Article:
In economist Robin Hanson's 2001 paper Economic Growth Given Machine Intelligence, he writes
A simple exogenous growth model gives conservative estimates of the economic implications of machine intelligence. [...] Without machine intelligence, world product grows at a familiar rate of 4.3% per year, doubling every 16 years, with about 40% of technological progress coming from ordinary computers. With machine intelligence, the (instantaneous) annual growth rate would be 45%, ten times higher, making world product double every 18 months! If the product shares are raised by 20%, and general technology growth is lowered to preserve the 4.4% figure, the new doubling time falls to less than 6 months.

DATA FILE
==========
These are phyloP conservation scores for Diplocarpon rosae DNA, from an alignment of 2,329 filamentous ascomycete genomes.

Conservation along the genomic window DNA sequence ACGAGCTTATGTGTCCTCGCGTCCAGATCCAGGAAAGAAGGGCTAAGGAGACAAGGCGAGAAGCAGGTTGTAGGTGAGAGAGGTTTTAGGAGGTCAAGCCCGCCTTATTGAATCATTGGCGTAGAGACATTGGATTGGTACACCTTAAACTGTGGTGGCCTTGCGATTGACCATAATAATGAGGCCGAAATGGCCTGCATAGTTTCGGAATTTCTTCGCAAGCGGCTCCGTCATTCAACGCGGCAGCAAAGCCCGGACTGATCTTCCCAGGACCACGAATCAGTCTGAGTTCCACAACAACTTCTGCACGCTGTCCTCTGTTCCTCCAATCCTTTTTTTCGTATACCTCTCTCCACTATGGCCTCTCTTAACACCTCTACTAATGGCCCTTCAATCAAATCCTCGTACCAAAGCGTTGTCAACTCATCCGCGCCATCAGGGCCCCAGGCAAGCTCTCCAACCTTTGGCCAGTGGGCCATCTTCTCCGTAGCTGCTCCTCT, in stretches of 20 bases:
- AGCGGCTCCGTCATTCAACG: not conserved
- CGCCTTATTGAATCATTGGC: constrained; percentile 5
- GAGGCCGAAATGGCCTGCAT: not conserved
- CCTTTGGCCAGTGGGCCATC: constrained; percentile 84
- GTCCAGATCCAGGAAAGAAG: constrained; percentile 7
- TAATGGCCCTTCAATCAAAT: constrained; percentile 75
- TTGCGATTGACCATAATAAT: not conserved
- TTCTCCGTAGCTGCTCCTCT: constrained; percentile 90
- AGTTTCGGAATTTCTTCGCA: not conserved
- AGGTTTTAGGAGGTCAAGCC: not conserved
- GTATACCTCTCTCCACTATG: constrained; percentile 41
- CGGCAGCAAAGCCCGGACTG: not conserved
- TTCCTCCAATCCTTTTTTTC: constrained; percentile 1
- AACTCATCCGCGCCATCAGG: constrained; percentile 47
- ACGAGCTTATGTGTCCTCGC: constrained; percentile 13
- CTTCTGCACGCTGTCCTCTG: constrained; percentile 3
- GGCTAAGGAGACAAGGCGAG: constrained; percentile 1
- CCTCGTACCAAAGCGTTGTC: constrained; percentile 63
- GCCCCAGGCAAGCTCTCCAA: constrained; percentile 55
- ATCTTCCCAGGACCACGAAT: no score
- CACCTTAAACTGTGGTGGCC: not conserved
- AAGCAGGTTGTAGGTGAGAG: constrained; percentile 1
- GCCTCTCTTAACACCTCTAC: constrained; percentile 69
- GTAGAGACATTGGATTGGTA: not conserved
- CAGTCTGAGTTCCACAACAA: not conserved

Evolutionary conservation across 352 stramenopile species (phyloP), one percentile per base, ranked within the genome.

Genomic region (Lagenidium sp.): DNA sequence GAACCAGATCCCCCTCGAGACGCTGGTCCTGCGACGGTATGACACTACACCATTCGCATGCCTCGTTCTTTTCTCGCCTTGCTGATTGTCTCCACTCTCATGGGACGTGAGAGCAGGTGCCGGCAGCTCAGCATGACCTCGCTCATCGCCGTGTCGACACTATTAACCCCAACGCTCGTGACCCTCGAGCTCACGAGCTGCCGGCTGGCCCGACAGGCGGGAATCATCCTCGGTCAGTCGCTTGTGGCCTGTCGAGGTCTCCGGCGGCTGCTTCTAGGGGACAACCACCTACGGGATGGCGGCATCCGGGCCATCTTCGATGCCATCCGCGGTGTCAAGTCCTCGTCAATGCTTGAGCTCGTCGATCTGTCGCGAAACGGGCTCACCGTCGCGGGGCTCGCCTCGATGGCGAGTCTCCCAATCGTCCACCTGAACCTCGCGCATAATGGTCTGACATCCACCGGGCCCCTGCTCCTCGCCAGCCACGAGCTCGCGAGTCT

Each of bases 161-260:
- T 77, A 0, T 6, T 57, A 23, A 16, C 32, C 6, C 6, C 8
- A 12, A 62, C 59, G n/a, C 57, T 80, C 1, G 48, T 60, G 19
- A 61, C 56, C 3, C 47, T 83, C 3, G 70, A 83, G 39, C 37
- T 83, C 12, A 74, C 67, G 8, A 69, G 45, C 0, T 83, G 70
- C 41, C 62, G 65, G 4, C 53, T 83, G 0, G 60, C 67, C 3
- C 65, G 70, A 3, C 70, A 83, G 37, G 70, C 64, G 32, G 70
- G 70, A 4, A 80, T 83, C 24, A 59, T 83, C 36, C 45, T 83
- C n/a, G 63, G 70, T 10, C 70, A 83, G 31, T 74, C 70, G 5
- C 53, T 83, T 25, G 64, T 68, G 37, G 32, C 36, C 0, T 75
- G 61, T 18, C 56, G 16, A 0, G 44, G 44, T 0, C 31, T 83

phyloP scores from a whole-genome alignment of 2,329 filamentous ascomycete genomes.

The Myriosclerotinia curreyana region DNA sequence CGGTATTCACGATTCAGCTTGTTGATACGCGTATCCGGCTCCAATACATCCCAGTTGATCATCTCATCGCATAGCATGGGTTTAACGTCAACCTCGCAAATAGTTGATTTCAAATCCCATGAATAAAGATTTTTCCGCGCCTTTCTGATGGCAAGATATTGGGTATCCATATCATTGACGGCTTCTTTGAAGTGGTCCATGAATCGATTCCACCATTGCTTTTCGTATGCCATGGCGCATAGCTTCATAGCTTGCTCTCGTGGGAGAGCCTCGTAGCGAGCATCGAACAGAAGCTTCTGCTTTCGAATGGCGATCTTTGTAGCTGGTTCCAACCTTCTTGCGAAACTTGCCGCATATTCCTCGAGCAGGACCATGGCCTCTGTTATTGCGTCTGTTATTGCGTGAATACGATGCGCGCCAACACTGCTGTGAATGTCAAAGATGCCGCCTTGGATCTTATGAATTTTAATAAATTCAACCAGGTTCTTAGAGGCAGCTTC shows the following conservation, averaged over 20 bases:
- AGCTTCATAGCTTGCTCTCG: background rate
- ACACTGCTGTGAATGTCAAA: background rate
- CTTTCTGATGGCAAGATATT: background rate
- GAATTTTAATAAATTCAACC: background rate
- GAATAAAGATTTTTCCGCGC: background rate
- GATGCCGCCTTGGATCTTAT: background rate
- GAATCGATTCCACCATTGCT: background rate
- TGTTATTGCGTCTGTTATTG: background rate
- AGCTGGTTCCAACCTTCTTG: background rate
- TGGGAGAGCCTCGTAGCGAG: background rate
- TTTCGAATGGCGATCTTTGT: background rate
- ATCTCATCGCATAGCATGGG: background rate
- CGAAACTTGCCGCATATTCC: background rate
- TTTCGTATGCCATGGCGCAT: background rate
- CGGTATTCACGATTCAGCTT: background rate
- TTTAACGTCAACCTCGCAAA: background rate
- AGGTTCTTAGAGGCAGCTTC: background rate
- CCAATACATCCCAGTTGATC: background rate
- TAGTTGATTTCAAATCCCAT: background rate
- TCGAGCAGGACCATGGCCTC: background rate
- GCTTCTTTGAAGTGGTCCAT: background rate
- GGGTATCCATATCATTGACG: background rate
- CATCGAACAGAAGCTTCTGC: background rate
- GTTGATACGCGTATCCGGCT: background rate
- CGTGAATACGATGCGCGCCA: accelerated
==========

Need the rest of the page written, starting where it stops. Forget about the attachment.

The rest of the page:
This question is conditioned on the arrival of human-level artificial intelligence, as defined by this Metaculus question. Assume that at some point, a machine is created that passes the test specified in that question.
If a machine passes that test, this question resolves positively if world GDP grows by at least 30.0% for any single year in the fifteen years following the date of the test, according to a reputable organization such as The World Bank. Otherwise, this question resolves negatively.
If no machine passes that test by the end of this century, then this question resolves ambiguously.